Hey! I'm Emily... homebody, amateur philosopher, professional photographer, mama and wife. This is my little world-- a place for me to preserve the little snippets of my life that bring me joy, make me think, or show my creative leanings. I'm so happy you're here. If you get a minute, please introduce yourself in the comments. If you like what you see, you are invited to follow my blog through your RSS Reader. Just click the link at the bottom of the page to add me.
Thank you for being part of my little world... :)

{scroll down to see posts}


Me:

Me:

Thursday, August 21

DIY Photo Frame Pinboards: Colorful, Cute, and Easy!

Looking for a really easy, really inexpensive, but super cute crafty idea, perhaps for  a few of this year's Christmas gifts? How do you like these photo frame pinboards? I made these last Christmas, and I can tell you that ANYONE can do this.

Who's in? 

Photo Frame Pinboards Supply List

1. Photo frames:
Any frame will work, but these are 5x7s and 8x10s from Hobby Lobby. They have the cute shaped ones for about $7-$10 each (after their "frames are always 50% off" deal).

2. White foam core board: 
like the kind you used in school for presentations and things.

3. Approx 1/4 yard of fabric:  
The fabrics I used here are "duck" fabric, a thicker, canvas-like cotton that is often used for indoor/outdoor projects. But regular cotton should work, too. Steer clear of stretchy fabrics.

4. Xacto knife and straight edge with self-healing mat: 
Honestly, scissors, etc., will not work for this. And you'll rue the day you use an xacto without a self-healing mat. If you don't own one, maybe ask a quilter friend to borrow hers?

5. Duct tape: any color

6. Map pins or any other cute push pins

 Procedure:

To start, you'll remove the glass and innards from your frame. Warning-- if you get a frame like that ornate mint one in the first photo, you'll discover AFTER you brought it home that the glass is glued in. Seriously glued in. But your husband might be willing to save the day and hammer/pry it out for you, if you ask nicely. To avoid this in the first place, just check while you're still in the store to see if your frame's glass comes out like most normal frames SHOULD. 

Okay, so once glass is removed, measure the inside area just to be sure it's 5x7" or whatever it is supposed to be. It might be a slightly bigger opening, so getting the measurements right is a good idea. 

Then you are going to take your ruler and a pen and mark a rectangle on your foam core. Make it a millimeter or two smaller than the opening you just measured. Then take your straight edge ruler and xacto knife and CAREFULLY cut out your foam board.

Next, you'll cut a rectangle of fabric that is about 2-3" larger all around than your foam board. This does not have to be precise. Just be generous. Looking at the image above, you'll see some pen parks at each corner. This shows where you are going to cut corners off of the fabric. You don't want them to be right at the edge of the foam board--- you need a few millimeters of room for when you fold the fabric onto itself. Giving this wiggle room keeps the corners from poking out of the fabric as it gets wrapped around.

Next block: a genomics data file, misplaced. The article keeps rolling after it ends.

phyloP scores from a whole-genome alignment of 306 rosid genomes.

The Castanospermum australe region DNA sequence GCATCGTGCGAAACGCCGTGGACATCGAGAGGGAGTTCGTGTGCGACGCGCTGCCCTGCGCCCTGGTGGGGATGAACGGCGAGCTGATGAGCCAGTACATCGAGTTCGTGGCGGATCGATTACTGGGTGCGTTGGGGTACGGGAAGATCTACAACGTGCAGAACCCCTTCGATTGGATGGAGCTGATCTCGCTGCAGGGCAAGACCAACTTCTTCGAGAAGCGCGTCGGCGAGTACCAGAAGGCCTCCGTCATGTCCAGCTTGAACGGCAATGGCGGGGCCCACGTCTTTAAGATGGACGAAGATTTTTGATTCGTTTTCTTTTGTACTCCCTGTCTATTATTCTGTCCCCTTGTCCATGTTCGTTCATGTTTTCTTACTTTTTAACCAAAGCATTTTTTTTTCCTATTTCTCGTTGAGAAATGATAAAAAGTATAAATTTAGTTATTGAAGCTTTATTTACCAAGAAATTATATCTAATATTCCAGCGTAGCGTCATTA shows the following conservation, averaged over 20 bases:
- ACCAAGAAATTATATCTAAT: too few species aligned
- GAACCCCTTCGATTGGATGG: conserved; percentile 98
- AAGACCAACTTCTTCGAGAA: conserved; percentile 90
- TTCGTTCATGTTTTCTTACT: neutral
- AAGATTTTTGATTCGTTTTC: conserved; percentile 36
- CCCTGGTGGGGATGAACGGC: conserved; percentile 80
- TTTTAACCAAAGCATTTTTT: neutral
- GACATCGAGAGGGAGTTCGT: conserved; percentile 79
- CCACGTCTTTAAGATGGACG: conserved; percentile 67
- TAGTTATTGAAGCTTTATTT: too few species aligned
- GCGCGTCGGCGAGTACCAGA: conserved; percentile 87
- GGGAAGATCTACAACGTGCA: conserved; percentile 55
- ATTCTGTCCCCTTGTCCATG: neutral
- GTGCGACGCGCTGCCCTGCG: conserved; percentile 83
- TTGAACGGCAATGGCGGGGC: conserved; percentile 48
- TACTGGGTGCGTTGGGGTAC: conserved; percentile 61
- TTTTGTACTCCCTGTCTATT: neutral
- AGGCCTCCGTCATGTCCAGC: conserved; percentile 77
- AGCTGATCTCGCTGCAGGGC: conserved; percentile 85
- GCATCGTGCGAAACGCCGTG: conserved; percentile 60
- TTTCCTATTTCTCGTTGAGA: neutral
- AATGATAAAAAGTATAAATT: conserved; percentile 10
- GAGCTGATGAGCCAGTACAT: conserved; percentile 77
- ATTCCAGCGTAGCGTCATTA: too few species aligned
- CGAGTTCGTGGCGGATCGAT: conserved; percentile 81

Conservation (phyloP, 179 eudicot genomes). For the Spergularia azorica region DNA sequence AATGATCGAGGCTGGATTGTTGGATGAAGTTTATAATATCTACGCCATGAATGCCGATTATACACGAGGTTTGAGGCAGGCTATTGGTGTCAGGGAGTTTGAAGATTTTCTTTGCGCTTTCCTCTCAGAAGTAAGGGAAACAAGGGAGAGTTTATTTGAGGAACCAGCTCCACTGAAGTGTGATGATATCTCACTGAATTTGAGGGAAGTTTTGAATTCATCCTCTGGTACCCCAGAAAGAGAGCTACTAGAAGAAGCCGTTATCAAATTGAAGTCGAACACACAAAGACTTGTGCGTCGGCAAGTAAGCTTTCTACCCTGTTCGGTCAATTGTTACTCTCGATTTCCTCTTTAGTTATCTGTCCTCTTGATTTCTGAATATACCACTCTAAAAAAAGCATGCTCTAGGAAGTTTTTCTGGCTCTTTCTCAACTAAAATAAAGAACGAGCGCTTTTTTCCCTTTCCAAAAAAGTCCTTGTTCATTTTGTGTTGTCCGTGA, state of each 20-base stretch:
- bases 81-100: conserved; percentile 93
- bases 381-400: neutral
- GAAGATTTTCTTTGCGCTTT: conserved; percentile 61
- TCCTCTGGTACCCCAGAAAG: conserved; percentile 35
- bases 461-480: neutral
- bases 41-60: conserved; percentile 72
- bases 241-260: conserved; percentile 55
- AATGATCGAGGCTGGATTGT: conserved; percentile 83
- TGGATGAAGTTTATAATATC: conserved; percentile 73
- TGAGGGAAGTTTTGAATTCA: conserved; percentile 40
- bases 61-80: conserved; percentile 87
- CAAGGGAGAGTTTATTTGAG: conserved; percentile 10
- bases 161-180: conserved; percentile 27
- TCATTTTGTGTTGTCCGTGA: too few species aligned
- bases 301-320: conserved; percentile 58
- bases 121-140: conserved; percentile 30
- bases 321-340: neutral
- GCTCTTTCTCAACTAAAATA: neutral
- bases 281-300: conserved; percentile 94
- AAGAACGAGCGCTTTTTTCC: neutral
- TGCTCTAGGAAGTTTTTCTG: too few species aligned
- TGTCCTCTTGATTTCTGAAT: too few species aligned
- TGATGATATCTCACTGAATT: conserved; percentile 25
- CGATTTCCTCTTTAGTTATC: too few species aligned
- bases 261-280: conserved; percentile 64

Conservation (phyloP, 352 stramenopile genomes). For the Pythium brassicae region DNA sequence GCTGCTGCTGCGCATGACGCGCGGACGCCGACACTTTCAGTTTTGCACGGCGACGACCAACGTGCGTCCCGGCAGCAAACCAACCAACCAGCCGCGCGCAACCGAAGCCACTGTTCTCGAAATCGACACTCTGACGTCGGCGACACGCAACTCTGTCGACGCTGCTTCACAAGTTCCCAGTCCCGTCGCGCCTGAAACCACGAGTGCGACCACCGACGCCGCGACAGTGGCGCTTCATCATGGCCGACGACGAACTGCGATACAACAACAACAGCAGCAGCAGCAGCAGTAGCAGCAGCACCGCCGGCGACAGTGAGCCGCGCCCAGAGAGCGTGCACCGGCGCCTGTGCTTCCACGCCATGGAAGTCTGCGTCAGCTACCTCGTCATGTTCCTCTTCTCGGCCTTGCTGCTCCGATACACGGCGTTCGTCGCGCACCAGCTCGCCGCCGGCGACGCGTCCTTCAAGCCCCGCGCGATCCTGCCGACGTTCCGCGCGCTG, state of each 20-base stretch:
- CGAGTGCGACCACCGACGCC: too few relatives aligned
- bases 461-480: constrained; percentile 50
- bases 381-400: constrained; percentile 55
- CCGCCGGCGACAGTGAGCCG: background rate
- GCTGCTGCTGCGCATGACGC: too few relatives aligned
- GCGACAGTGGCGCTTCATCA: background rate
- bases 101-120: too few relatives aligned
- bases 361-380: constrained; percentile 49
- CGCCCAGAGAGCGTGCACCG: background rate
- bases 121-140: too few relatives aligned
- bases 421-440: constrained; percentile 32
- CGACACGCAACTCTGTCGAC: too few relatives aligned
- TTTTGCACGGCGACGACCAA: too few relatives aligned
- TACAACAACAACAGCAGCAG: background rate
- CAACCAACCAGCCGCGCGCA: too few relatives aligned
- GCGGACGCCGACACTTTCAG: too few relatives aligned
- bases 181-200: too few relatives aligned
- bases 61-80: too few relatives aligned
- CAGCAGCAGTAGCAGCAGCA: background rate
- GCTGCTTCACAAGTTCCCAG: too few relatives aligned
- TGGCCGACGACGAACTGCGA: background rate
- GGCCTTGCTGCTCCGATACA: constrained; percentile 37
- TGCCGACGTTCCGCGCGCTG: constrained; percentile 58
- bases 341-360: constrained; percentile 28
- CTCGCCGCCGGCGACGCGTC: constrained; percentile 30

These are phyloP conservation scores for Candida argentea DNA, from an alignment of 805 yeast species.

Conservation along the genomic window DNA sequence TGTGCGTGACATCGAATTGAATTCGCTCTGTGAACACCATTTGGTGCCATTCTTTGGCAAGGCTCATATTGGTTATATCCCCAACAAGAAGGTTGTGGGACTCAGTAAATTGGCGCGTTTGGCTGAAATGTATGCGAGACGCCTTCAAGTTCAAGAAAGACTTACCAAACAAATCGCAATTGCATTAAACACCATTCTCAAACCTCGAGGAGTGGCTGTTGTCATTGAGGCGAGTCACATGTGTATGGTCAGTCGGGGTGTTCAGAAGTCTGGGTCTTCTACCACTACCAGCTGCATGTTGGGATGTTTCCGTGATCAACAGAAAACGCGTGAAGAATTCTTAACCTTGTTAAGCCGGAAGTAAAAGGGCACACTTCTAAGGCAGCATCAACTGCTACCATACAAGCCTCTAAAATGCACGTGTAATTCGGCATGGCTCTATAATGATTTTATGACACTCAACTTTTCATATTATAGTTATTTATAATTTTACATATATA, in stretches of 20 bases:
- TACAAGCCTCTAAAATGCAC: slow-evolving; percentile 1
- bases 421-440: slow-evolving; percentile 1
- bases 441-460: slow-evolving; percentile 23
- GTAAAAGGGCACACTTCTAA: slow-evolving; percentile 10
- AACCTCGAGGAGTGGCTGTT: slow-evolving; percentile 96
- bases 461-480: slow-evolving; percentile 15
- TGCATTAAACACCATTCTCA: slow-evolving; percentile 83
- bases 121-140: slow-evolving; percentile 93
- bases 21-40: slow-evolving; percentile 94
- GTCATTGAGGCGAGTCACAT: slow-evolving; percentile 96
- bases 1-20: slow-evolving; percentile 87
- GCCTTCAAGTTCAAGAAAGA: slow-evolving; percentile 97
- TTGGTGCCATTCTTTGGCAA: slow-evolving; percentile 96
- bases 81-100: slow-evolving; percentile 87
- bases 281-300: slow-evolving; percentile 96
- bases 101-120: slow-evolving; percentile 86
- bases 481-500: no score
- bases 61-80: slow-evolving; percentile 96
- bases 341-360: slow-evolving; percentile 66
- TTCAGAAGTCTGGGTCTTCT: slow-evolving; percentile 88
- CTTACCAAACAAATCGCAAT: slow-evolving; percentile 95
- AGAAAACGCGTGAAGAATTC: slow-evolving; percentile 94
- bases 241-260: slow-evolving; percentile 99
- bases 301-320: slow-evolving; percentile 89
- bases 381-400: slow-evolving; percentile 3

Okay. Your corners trimmed and your fabric is ready-- it's time to pull out your duct tape and get that fabric onto your foam board. Start wherever, and tape your fabric in place. It's like wrapping a gift, kind of! The next side you want to tape up is the one directly opposite the first one. This helps maintain tension in the fabric. So do opposite ends first, then turn it and do the other two opposite ends. No need to cover every inch-- just get it so it feels really nice and snug on the other side.


And you're literally almost done. Now you just push this fabric-covered board into the frame, like this:
And at this point, if you want a nice finish, you get to wrestle the back of the frame back on. I have to say, this was, by far, the hardest part of the whole thing. Because the foam board is thick, and the fabric makes it thicker, so in order to get your thin wood frame back to fit back on, it takes some muscle. I shoved one end into the pre-cut groove most frames now have, then just stubbornly muscled the rest of it in with a few choice words and a lot of perseverance. Once the whole thing is in the grooves, these frames have those metal prongs you fold back down to hold it all in place. 

And then, all that is left is to get your favorite photos, or maybe something cute your little one drew for you, or another memento like concert tickets, etc., and use a push pin to tack it to your photo-frame-turned-pinboard. Best part--- it's easy to switch out the things you display, because the fabric masks the pin holes as you change things over time.





And there you go--- because you can use nearly ANY frame, and ANY fabric, these cute pinboards are so easy to match to your style and favorite colors. You can go the shabby chic route with ornate white frames and some floral fabric, or trendy-modern like the chevrons and ikats shown here. You could match one to your baby's nursery. The possibilities are endless! Who on your Christmas list could use one of these?

(Oh, and bonus: if you have a crafty 6-year-old, you can give him your fabric scraps and he'll turn around and make them into "jet robots" with some scotch tape and a lot of inner vision. And then he'll write love notes on them and insist you never throw them away. And you might, if you're a little loony like me, laminate a few of them, just for fun, and actually keep a couple. But that is all super hypothetical.)

*

4 comments:

  1. Ugh. SO CUTE. I can't even handle it. Thank you for Christmas gift ideas!!

    ReplyDelete
  2. These are lovely!! I want to make a couple for my classroom.

    ReplyDelete
  3. Very nice! And the Noah project is even better.

    ReplyDelete
  4. I love these! So clever, nice work :)

    ReplyDelete